Advice From A 19 Year Old Girl & Software Developer
Don’t worry, this won’t be one of the I wake up at 4AM every morning and go for a 20km run… -‘inspirational’ posts, that make people feel like they need to be some kind of super-human in order to be a good developer.
Some people might know me as ‘the girl that never does anything else but coding’ from Instagram (@theavocoder), but I’ve never really shared what I actually do on a normal day, and have done in order to become a software developer!
How I got into coding
I started coding when I was 15 years old. I had a booming health & lifestyle blog on Tumblr and gained tens of thousands of followers in no-time. This is when I started creating my own responsive layouts with the regular HTML, CSS and jQuery, as I didn’t like the themes that I could buy, so I decided to just try it myself! From there on, I kept on improving my skills, gained more knowledge, and my interest in developing grew. However, I had no idea that this was already considered coding and that I could do this for a living, I simply enjoyed creating my own designs from scratch and seeing that people loved the layouts that I built and were willing to pay me for it!
I went to high school until I was 18, and absolutely hated it. I felt like I was wasting so much time on subjects that could in no way improve my future (looking at you, ancient Greek and Latin!). Nonetheless, I worked extremely hard for my diploma, worked on many personal side-projects, and have always been busy tutoring and supporting people! People have described me as the most hardworking, yet most relaxed person they’ve ever met, and I think that describes my mindset perfectly. But we’ll get back to that later!
After I finished high school, I decided to not go to university. This was a very scary step for me, as I was kind of brainwashed into thinking that that’s the only way to have a successful future: everyone around me went to the best universities! I spent so much time trying to get the best grades in high school to eventually go to a good university, did I really just waste so many years of my life for nothing? Yup, pretty much, but I don’t at all regret it! Most of the people around me didn’t understand and thought I was making a big mistake, but the small amount of people that understood and supported me really motivated me.
I’ve always been very independent: I moved to another country by myself when I was 18, travelled a lot on my own during my teens, and have always been busy doing anything to improve my future. I’ve never felt pressured into doing stuff because society wanted me to, I’ve always done my own thing. After I decided to not go to university, but give my 110% to programming instead, I went to a coding bootcamp for 3 months in Tampa Bay, Florida. I didn’t have to do this, but it definitely helped me to get some structure and be surrounded by other people who enjoyed programming as well, as I didn’t have that before. I coded intensively, was constantly out of my comfort-zone (which I love), put a lot of effort into my personal projects to improve my coding skills, and learned so many new technologies.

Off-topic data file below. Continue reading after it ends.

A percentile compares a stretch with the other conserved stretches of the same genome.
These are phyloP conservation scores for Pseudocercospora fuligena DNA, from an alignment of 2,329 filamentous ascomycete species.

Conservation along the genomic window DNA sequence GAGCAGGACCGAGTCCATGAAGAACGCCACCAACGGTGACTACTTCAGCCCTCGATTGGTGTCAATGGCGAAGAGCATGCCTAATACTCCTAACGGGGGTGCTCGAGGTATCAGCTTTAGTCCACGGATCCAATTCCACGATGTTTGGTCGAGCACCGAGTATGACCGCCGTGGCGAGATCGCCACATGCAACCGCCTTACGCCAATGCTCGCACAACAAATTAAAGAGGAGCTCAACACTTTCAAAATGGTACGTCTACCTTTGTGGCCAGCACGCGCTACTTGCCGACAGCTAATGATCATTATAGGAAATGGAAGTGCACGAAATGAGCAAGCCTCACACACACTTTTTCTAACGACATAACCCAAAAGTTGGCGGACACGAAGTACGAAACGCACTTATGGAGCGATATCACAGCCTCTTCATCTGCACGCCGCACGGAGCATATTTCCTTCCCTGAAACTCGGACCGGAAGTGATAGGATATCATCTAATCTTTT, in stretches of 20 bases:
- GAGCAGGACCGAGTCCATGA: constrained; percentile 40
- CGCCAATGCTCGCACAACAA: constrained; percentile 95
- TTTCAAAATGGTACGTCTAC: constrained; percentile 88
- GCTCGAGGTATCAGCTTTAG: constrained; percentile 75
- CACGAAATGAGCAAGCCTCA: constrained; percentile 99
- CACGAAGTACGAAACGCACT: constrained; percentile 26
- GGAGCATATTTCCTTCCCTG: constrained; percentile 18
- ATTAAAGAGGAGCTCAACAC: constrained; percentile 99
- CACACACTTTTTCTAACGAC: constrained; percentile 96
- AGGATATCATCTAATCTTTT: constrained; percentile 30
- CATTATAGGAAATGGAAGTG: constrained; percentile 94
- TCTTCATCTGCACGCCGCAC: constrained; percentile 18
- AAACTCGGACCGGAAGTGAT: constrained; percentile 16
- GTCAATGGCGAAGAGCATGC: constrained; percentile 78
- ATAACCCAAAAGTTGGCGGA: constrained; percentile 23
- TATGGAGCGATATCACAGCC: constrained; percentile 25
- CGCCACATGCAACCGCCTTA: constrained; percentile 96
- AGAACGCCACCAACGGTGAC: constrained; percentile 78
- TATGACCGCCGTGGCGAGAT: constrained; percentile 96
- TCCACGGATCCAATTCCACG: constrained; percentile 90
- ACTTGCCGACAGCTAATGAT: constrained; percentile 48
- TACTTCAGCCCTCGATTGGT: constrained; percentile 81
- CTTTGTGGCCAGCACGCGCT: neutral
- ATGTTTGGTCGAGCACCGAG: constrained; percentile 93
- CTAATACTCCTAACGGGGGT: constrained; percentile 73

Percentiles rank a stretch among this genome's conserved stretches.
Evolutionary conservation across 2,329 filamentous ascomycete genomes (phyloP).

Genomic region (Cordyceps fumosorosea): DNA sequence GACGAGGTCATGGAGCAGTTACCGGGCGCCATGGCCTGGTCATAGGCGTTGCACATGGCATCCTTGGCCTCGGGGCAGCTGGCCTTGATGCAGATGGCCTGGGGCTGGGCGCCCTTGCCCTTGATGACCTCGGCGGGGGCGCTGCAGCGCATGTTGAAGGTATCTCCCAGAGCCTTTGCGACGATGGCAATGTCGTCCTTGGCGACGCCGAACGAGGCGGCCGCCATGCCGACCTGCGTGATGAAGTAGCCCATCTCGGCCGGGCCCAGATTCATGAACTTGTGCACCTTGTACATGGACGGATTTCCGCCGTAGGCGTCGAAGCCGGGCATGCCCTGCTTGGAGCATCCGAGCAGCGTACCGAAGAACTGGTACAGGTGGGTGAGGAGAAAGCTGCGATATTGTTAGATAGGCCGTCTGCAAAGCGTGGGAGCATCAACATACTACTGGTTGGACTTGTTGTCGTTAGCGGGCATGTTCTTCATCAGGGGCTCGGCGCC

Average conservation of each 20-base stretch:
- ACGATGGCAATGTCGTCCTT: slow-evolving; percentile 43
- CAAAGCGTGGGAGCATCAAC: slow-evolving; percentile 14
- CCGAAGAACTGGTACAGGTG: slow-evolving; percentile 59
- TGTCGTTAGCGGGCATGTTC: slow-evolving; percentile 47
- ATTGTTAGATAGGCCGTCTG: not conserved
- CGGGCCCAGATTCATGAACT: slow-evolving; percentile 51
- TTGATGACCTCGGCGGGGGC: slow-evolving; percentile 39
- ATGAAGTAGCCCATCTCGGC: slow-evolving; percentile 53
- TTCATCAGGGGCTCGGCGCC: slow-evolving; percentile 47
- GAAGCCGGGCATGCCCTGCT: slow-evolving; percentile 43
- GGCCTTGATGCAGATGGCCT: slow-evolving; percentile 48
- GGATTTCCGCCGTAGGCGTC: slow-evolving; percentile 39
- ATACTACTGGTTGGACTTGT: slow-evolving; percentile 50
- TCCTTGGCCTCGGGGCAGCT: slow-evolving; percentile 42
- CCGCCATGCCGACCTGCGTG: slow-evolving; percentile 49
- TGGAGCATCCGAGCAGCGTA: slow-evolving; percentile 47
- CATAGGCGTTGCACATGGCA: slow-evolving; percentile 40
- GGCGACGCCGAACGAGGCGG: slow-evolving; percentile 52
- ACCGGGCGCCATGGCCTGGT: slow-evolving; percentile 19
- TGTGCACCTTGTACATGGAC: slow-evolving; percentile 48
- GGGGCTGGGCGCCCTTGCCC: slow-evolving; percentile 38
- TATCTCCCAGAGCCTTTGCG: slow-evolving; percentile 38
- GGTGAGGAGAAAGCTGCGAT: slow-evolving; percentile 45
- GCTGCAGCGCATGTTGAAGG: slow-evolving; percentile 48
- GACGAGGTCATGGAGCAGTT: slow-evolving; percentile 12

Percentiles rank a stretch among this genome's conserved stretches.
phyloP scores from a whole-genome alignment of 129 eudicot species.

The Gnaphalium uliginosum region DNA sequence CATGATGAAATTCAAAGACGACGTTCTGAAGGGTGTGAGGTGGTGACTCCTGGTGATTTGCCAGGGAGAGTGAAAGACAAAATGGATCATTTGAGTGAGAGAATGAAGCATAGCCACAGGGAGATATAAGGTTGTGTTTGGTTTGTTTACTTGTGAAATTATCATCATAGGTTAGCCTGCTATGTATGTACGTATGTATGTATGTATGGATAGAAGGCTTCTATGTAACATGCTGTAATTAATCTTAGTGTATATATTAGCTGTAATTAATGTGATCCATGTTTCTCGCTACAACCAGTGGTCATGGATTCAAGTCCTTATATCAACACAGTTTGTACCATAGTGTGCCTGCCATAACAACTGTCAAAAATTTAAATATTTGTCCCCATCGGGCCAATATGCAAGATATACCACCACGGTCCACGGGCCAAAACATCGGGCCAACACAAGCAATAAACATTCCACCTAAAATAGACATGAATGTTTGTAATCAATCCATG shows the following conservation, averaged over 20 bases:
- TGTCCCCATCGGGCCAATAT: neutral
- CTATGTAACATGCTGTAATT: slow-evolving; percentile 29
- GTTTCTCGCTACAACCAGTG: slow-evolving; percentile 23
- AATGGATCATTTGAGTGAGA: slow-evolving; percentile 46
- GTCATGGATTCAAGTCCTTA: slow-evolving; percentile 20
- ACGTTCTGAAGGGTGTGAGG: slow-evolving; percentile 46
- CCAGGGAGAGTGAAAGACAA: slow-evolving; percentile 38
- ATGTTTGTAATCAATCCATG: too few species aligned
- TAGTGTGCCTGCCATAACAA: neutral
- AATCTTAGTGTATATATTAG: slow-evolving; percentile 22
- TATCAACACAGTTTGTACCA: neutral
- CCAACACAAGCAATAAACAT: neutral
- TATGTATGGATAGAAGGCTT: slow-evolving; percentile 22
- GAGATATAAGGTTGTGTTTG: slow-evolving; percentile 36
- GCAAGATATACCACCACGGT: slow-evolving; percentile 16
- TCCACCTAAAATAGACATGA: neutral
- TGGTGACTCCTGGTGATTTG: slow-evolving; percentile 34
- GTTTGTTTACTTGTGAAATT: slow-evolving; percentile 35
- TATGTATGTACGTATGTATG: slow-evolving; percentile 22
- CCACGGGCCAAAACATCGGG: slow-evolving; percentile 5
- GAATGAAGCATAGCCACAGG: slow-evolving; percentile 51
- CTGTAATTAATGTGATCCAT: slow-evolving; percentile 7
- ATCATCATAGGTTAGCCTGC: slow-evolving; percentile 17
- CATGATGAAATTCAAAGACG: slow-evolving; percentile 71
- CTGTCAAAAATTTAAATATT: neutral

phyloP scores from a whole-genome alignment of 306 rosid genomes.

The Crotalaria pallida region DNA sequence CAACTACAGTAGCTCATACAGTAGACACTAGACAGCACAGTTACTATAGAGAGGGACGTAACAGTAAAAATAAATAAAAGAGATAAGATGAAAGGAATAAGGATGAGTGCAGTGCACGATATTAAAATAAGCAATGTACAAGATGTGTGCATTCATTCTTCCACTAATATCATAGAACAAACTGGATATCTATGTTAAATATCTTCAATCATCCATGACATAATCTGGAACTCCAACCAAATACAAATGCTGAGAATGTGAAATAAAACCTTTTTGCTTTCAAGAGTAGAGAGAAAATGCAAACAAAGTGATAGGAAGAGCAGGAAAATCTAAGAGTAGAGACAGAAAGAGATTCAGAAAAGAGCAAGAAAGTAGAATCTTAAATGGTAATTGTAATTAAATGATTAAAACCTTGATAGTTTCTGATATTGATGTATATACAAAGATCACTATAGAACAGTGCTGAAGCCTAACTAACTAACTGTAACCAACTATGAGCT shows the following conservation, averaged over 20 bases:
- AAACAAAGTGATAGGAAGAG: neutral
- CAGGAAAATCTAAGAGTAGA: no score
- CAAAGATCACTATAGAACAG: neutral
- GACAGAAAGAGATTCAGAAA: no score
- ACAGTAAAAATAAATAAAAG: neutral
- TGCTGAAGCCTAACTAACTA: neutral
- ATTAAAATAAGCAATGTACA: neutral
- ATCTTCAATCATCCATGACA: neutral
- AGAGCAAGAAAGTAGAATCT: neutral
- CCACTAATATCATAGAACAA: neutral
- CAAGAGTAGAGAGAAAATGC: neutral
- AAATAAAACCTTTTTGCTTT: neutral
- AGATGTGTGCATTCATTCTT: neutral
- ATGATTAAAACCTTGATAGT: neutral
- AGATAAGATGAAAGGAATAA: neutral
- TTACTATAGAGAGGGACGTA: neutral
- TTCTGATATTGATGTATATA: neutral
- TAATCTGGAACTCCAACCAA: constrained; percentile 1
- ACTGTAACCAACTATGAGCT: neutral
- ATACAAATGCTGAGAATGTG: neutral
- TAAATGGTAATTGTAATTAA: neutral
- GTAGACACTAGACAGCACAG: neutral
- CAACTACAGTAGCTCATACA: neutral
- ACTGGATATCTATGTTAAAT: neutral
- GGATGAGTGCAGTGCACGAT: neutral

Guess what? Even during the 3 months, an insane amount of recruiters reached out to me asking if I could work for them. It was after I created a LinkedIn profile and could show the work I put so much effort into. As a 19-year-old girl with no work experience whatsoever, it was kind of overwhelming. I didn’t understand: did they not read my LinkedIn profile? I didn’t go to university or anything, why would so many companies want me?
Because you don’t learn how to code at school. You learn how to code by writing programs in it. Most companies don’t care if you have a nice paper saying that you studied programming at college: people care that you can show that your coding skills are good, and that you love to code.
Don’t get me wrong. If you like life at college, or simply need some more structure in your life, then it’s definitely a good decision to go there. However, don’t feel pressured. The programming community can be harsh: they hate on each other because of the language they program in, they make it seem like it’s normal to get 2 hours of sleep because you have to code all night long, and that eating junk-food and sitting all day is simply the way it is. It’s absolutely not the case.
My daily life (outside of work)
After the bootcamp ended, I flew back to Stockholm. I was extremely excited to start this new chapter in my life, and couldn’t wait to keep on growing. So what do I do nowadays on a regular day?
I wake up and try to stretch. This sounds like the typical ‘inspirational’ post I talked about earlier (they’re like everywhere in LinkedIn, it’s driving me crazy!), but it’s extremely important. You sit for hours and hours, and your body definitely suffers if you don’t take care of it. It also really wakes you up, as your heart rate increases and your brain gets more oxygen.